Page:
Why is it so hard to go through even one day without grumbling and complaining?
1. We all want sympathy (to be related to).
This comes from selfishness. We are only thinking of ourselves and our desires and needs, and we find it difficult to see other people’s situations or perspectives. It would really be great if everyone else would just recognize and agree with us that we have it tougher–really we have had more than our fair share of problems!
2. We are not mature.
Perhaps we lack wisdom or work ethic. Children complain, but we are supposed to put certain childish things away after childhood. As we grow, we learn how life just isn’t FAIR, and that we need to have a Christ-like spirit even in the middle of difficulties. We act like children when we complain.
3. We have unrealistic expectations.
We expect life to be fair and easy. Or, if we’re in generation Y or close to it, maybe we expect waaay more than that…you know, because we’re *special*. When tough stuff comes our way, we’re not prepared to accept it. There is nothing that prevents a thankful heart more than holding on to unrealistic expectations.
My soul, wait thou only upon God; for my expectation is from Him. –Psalm 62:5
In the world ye shall have tribulation: but be of good cheer; I have overcome the world. –John 16:33
We’re not thinking correctly if we think that we won’t have problems in life. We will! But how did Jesus say that we should take them? With tears, pouts, and complaints? No—we strengthen our hearts and rejoice that Jesus has overcome the world.
Pride slays thanksgiving, but a humble mind is the soil out of which thanks naturally grow. A proud man is seldom a grateful man, for he never thinks he gets as much as he deserves. –Henry Ward Beecher
4. We justify ourselves.
We tell ourselves that we have a right to complain either because life has been really hard lately, or because, really, this is just a little thing—no big deal—this little complaint. Maybe we tell ourselves that we’re not truly complaining, or that at least we can talk like this to our husbands (or closest friends.)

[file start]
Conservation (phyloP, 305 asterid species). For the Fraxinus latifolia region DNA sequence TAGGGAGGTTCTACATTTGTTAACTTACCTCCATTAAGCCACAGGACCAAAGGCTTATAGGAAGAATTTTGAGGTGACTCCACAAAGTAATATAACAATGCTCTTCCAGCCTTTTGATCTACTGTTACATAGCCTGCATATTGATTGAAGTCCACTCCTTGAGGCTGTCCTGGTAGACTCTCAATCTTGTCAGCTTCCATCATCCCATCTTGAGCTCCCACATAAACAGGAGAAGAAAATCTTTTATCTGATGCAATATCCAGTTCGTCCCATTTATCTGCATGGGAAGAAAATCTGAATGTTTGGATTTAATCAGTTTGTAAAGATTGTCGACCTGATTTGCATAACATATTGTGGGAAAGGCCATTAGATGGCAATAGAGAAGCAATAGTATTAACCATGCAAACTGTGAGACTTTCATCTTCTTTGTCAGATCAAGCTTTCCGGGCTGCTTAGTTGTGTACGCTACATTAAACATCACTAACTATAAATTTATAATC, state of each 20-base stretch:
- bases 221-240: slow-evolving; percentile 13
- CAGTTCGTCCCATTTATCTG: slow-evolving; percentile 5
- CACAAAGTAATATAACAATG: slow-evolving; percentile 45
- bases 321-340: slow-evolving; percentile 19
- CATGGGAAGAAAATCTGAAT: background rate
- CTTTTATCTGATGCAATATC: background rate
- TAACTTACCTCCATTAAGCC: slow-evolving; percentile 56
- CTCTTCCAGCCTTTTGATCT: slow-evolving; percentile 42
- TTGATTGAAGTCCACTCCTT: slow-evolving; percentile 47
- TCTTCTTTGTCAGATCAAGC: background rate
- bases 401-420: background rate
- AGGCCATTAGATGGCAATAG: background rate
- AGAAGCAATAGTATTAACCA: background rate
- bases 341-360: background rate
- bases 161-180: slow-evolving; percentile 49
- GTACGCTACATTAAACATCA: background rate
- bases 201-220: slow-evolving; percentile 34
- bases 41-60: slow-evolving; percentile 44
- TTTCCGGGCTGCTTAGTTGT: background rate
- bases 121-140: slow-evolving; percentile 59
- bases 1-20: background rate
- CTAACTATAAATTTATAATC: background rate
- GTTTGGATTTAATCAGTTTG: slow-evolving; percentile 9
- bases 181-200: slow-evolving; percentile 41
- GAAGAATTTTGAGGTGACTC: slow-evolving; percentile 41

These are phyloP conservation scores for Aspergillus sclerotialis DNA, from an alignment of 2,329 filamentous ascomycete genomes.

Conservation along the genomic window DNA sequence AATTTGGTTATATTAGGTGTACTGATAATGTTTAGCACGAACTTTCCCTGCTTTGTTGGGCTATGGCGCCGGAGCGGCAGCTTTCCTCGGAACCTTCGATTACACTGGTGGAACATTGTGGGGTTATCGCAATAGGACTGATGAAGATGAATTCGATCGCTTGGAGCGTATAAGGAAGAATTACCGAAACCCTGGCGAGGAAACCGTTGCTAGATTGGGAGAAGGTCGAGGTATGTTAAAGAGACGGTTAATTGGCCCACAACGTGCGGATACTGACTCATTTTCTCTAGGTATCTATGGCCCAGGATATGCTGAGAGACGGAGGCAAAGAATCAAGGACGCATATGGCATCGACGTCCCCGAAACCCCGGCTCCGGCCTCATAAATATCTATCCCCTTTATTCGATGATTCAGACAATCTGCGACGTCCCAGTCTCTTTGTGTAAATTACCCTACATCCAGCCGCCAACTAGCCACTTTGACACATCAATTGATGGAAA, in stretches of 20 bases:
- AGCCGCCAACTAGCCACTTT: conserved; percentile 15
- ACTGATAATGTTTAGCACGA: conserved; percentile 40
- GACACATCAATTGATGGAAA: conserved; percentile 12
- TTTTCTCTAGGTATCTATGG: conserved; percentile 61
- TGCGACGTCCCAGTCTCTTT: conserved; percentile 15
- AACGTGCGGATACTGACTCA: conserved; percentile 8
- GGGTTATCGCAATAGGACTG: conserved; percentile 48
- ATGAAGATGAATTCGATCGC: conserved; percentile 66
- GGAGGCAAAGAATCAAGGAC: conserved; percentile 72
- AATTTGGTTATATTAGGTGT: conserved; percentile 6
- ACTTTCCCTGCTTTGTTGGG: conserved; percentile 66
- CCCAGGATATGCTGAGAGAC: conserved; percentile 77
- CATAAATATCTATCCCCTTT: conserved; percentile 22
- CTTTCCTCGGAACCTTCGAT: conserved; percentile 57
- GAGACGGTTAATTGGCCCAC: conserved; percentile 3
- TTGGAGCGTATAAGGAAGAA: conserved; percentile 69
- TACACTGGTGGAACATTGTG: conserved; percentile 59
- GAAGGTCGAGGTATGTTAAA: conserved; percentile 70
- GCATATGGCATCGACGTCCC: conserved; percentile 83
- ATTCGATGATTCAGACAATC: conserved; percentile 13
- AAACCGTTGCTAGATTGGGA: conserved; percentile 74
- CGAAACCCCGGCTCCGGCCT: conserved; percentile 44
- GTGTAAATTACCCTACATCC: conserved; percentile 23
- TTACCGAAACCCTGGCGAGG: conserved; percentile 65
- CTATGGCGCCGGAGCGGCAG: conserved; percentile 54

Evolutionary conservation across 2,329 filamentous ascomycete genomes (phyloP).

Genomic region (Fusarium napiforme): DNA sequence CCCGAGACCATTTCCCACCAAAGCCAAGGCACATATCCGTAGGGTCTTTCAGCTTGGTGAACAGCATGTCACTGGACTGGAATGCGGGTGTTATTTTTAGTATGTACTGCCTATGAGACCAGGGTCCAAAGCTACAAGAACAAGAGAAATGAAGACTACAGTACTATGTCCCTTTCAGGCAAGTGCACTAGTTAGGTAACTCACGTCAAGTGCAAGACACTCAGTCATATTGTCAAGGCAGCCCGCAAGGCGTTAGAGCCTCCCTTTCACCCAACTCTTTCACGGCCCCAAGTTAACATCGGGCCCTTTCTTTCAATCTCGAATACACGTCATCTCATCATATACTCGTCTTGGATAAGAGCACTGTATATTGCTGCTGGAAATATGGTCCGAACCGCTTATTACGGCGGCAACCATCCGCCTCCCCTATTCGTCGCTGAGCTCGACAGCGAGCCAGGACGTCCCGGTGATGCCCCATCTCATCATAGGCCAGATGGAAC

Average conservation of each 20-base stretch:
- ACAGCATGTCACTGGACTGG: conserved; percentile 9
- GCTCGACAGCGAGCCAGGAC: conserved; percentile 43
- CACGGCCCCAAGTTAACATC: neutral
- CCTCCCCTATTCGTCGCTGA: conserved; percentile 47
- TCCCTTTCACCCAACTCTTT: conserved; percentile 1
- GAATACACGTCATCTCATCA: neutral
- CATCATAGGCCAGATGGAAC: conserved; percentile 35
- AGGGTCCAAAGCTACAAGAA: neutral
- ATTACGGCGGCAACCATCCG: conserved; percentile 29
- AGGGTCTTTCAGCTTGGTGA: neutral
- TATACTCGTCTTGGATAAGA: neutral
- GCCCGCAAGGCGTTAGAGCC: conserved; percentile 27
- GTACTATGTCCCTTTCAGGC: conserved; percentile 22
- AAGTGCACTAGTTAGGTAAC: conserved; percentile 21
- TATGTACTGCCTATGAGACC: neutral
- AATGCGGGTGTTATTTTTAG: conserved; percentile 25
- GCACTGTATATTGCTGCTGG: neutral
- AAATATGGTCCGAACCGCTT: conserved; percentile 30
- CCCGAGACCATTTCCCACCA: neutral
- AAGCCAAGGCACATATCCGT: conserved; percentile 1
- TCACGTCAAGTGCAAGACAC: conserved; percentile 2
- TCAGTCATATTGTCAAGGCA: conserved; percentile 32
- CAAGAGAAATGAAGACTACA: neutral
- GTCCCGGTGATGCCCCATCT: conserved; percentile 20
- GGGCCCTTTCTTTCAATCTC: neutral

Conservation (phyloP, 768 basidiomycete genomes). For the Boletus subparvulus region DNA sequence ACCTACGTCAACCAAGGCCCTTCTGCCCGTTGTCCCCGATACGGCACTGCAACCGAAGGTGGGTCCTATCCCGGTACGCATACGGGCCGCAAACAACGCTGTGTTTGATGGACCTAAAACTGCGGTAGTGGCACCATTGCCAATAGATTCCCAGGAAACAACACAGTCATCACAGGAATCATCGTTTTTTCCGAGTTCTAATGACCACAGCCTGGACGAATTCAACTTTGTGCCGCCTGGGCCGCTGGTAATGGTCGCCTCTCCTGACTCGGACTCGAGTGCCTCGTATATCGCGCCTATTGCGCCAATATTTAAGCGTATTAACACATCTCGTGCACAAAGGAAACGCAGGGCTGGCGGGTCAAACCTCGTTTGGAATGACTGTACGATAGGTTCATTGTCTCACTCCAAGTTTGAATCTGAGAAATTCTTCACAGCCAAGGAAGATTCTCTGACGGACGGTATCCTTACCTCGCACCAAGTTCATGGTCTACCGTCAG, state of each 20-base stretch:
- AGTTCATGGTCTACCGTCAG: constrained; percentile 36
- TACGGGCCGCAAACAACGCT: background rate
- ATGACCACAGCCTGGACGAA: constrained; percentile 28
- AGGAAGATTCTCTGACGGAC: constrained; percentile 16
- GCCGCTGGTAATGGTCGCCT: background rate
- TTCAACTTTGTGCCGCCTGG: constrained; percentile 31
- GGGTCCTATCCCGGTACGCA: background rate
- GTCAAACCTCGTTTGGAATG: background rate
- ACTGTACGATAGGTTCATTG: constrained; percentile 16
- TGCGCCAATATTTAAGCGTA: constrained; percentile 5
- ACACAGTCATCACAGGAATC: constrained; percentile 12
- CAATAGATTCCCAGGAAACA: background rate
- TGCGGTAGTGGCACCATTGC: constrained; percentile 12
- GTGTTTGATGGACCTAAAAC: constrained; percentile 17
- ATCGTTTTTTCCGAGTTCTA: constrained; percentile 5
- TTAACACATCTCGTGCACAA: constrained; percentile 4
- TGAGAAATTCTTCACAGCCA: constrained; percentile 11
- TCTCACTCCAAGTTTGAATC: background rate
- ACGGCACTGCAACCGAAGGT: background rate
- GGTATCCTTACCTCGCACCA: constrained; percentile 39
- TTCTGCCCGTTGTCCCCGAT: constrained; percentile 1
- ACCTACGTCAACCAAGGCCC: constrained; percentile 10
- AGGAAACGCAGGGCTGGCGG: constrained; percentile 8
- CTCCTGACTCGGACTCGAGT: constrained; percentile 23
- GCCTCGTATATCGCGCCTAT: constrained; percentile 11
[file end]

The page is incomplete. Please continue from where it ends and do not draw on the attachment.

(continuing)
So just stop it!
We love that Bob Newhart skit with the girl full of problems who seeks counseling and is repeatedly told to just “Stop it!” But it’s not that easy to get rid of habits, especially ones that made us feel better. Here are some thoughts on how to stop it.
1. Regard each complaint as sin.
It’s not insignificant, but it’s something you cannot defeat on your own. And it sent Christ to the cross.
2. Desire to quit!
If you think about grumbling as a sin that put Jesus on the cross, you can’t think that it’s a small matter! You will want to please your Master, to leave this sin. That desire will help you to fight it.
Remember these verses:
Do all things without murmurings and disputings: That ye may be blameless and harmless, the sons of God, without rebuke, in the midst of a crooked and perverse nation, among whom ye shine as lights in the world; Holding forth the word of life…
Do others think of you as a joyful person or a complainer?
4. Replace grumbling with joy, faith, and gratitude.
Therefore if any man be in Christ, he is a new creature: old things are passed away; behold, all things are new. –2 Corinthians 5:17
As a Christian, that old stuff of complaining should be replaced with something new—joy! Thanks! Then when you are placed again into a trying situation, you are practiced; you have a new habit of rejoicing and thanking instead of complaining.
It hurts and discourages me to think of how often I haven’t helped Christ’s cause here by my ungrateful spirit. These thoughts were for me more than anyone.
Happy Thanksgiving from Africa!